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Thomas Friedman’s Rosy Neo-Liberalism About Schooling is Maddening!

January 25, 2017

As readers of this blog realize, I am often frustrated with the rosy neo-liberalism of NYTimes columnist Thomas Friedman, and his column in today’s paper raised my temperature. The column, titled “Smart Approaches, Not Strong Arm Tactics, to Jobs” decried the approach President Trump has used to “persuade” employers to keep jobs in the US. Friedman offers this critique on the “strong arm” approach Mr. Trump is taking to retaining jobs:

If Trump’s bullying can actually save good jobs, God bless him. But what Trump doesn’t see is that while this may get him some short-term jobs headlines, in the long-run C.E.O.s may prefer not to build their next factory in America, precisely because it will be hostage to Trump’s Twitter lashings. They also may quietly replace more workers with robots faster, because Trump can’t see or complain about that.

Trump wants to protect jobs,” explained Gidi Grinstein, who heads the Israeli policy institute Reut. “What we really need is to protect workers.”

I think deep down Mr. Trump knows that robots will displace workers. I daresay his children have some staff members exploring ways to automate chambermaid assignments and have already eliminated scores of jobs in reservation desks by having automated answering machines. I also think that Mr. Trump is a shrewd politician and he knows that he cannot demonize technological advancement— nor can he stop it. He CAN, however, jawbone and capitalize on the innumeracy of many voters to continually cite the scores of jobs he is saving daily while neglecting to report on the thousands of jobs that are displaced during the same time period due to automation.

And I also believe that deep down Mr. Friedman knows that the only way to protect workers is to protect their ability to unionize. But instead of talking about collective action by employees, Mr. Friedman focusses on the responsibility of workers to improve themselves:

You need to protect workers, not jobs, because every worker today will most likely have to transition multiple times to multiple jobs as the pace of change accelerates. So the best way you help workers is by ensuring that they are flexible — that they have the skills, safety nets, health care and lifelong learning opportunities to make those leaps and that they live in cities open to innovation, entrepreneurship and high-I.Q. risk-takers.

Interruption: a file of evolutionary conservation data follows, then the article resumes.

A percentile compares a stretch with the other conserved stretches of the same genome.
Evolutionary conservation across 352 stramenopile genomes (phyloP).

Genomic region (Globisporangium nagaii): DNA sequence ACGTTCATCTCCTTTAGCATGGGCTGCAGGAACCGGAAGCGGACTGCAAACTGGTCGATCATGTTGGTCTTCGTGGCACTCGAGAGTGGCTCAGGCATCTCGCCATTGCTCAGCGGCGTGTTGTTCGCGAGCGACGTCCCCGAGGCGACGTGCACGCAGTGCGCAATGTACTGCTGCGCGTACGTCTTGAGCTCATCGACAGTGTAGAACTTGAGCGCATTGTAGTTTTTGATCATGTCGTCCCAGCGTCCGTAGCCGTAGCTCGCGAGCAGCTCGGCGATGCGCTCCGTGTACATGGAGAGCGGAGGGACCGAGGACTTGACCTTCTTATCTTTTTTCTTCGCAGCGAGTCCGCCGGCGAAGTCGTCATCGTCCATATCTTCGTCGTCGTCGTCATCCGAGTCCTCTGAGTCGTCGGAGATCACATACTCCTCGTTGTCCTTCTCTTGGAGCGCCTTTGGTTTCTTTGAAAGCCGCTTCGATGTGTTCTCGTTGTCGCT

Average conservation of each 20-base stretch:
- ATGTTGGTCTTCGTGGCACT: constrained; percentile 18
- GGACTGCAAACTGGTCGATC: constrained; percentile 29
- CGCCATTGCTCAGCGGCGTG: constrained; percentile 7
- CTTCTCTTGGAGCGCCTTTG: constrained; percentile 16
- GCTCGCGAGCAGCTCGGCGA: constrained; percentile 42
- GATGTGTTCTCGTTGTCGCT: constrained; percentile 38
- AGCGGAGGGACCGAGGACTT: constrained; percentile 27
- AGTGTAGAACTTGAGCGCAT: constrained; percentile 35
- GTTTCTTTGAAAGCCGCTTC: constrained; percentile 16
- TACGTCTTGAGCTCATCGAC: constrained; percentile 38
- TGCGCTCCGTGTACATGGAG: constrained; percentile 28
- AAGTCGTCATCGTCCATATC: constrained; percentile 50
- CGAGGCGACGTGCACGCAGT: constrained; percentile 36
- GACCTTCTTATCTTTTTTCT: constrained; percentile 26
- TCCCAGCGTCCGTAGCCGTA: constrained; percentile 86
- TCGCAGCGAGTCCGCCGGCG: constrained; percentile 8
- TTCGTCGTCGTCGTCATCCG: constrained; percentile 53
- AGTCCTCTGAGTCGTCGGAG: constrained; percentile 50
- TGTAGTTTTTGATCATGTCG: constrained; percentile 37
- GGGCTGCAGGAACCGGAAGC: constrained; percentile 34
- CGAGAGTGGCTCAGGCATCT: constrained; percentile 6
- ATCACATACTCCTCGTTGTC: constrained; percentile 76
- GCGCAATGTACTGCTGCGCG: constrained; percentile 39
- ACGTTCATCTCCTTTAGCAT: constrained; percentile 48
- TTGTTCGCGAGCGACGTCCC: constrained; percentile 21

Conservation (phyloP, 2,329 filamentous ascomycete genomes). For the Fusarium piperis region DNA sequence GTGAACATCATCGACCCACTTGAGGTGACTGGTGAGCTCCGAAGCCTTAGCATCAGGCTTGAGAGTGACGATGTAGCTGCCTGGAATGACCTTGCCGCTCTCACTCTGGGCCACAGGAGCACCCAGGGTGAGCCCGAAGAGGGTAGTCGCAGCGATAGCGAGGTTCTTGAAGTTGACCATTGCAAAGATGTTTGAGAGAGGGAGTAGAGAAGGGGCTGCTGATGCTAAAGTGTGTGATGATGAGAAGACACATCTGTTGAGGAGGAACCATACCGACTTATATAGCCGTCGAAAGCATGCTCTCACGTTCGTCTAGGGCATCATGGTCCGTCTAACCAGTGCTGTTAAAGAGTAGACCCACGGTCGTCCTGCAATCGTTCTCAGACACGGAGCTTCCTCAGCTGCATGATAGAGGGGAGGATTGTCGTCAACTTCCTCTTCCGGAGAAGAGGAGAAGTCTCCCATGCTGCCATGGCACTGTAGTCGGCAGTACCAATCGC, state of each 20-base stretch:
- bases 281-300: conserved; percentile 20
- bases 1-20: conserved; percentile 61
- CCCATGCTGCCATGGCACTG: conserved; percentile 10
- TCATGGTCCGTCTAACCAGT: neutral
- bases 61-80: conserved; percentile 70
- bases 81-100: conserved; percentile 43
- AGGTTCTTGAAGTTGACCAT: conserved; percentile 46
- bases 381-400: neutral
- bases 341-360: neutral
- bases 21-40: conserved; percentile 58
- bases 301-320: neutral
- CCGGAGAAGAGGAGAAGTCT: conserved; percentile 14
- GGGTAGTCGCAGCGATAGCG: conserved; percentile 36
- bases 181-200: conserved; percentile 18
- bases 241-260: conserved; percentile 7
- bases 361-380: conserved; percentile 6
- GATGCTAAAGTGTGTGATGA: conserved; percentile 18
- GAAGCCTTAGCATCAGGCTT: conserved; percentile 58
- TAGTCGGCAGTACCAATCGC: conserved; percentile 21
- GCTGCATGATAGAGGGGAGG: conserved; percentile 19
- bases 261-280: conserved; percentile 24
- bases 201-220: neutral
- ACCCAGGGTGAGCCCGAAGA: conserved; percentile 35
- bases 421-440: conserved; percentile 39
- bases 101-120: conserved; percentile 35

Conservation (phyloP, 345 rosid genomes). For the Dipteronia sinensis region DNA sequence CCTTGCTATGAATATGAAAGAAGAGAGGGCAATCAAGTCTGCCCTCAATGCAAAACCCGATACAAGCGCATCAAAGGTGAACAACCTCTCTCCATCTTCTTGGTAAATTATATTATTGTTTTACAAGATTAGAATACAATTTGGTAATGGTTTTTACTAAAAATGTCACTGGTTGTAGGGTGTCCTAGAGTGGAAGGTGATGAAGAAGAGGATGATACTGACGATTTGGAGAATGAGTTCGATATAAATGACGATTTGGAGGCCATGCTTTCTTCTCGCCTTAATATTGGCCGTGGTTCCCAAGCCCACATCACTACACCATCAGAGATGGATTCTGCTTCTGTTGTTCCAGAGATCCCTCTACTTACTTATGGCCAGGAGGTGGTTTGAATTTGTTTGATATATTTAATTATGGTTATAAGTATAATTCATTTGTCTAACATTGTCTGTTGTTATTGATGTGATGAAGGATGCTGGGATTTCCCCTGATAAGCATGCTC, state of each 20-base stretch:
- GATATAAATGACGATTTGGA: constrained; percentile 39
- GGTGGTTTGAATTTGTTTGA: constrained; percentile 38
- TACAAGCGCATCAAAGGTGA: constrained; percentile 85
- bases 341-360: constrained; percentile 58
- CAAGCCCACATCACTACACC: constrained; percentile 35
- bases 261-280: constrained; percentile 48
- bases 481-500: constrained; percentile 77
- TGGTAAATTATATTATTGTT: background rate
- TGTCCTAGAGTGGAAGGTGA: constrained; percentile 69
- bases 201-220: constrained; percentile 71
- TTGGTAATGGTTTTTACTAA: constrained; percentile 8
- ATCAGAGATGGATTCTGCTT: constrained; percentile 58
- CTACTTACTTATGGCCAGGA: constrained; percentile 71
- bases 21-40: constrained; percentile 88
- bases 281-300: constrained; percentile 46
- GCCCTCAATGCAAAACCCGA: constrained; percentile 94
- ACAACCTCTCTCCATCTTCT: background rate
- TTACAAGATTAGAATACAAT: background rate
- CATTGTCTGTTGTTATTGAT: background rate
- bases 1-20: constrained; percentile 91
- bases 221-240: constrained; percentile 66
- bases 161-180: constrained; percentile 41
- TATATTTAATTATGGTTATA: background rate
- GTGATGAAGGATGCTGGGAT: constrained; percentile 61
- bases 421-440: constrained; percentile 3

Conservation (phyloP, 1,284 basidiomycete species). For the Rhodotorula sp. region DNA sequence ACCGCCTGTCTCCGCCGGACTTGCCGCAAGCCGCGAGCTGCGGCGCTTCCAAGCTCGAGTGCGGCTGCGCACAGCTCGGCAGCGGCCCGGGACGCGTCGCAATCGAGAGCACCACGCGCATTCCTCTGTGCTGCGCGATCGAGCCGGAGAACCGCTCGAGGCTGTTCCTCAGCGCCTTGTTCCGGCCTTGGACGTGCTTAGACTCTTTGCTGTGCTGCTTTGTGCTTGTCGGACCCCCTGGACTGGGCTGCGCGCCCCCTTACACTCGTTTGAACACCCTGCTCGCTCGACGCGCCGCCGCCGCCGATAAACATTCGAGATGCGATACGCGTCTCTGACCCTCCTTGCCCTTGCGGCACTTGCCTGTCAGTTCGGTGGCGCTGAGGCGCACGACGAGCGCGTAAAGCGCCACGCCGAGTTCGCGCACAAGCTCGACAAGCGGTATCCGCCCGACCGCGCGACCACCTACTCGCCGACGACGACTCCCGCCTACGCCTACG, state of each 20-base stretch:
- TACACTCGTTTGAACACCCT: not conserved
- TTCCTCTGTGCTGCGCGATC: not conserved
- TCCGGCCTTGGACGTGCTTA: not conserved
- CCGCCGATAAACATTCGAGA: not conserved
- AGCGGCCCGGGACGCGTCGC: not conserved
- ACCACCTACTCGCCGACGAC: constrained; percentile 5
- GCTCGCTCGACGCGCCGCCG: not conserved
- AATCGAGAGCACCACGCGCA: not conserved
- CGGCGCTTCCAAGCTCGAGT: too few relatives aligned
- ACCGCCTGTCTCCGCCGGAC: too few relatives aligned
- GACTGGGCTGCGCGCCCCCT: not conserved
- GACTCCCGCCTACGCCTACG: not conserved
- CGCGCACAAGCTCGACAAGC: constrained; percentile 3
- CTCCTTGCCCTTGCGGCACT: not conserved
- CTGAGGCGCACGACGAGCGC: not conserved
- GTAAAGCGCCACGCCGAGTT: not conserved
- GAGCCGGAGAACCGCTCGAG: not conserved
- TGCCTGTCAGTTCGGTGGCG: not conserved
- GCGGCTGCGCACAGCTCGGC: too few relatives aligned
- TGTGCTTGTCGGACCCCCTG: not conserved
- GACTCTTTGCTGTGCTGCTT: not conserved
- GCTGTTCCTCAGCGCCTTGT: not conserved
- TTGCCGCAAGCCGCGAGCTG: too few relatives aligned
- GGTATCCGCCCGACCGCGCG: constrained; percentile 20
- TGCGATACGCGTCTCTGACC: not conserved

It is possible that unions missed a golden opportunity to provide their employees with opportunities to gain the skills they need to succeed in the changing marketplace, but it is unarguable that unions worked to ensure that employees had good wages, a strong safety net, and decent health care even if their employer wanted to pay them less, offer them fewer benefits, and threatened to close down their factory if they DIDN’T accept less.

But Mr. Friedman’s biggest gaffe was implying that EVERY city in America could be like NYC and every town could be like the one I live in…. and that oversight compelled me to leave this comment:

I’m fortunate to live in a college town in New England that possesses all of the attributes of “community” that you describe. We have several thriving tech start-ups, an excellent hospital, good public schools, a responsive town government, a vibrant arts community, and we are “open to innovation, entrepreneurship and high-I.Q. risk-takers”. I have lived in other parts of this country and it is unclear to me how the qualities of my current hometown can be transferred readily to other communities— particularly some of the nearby mill towns who have not recovered from the loss of factories that abandoned them decades ago. When the mills vanished, the communities were left with a degraded property tax base, the loss of union jobs that protected workers, and the towns’ openness to “innovation, entrepreneurship and high-I.Q. risk-takers”. Maybe a future column will explain how to transfer these qualities to communities left in the lurch. In the meantime, I think states need to stop promoting “right to work” laws, to raise taxes that transfer money from the .1% to projects that rebuild communities with compromised tax bases, and put REAL money into education so we can have schools that “serve as adult learning and social service centers”. 

I wish every child could attend schools as good as those in this town and wish that every citizen had a town government as highly functional as the one in my town, and wish that every citizen had the same opportunities to experience art and music the way folks in my town do… But as I noted at the end of my comment, until we invest more in education we won’t get there in my lifetime or my grandchildren’s lifetime. And here’s the shame of it: we could make it happen if we changed our thinking!

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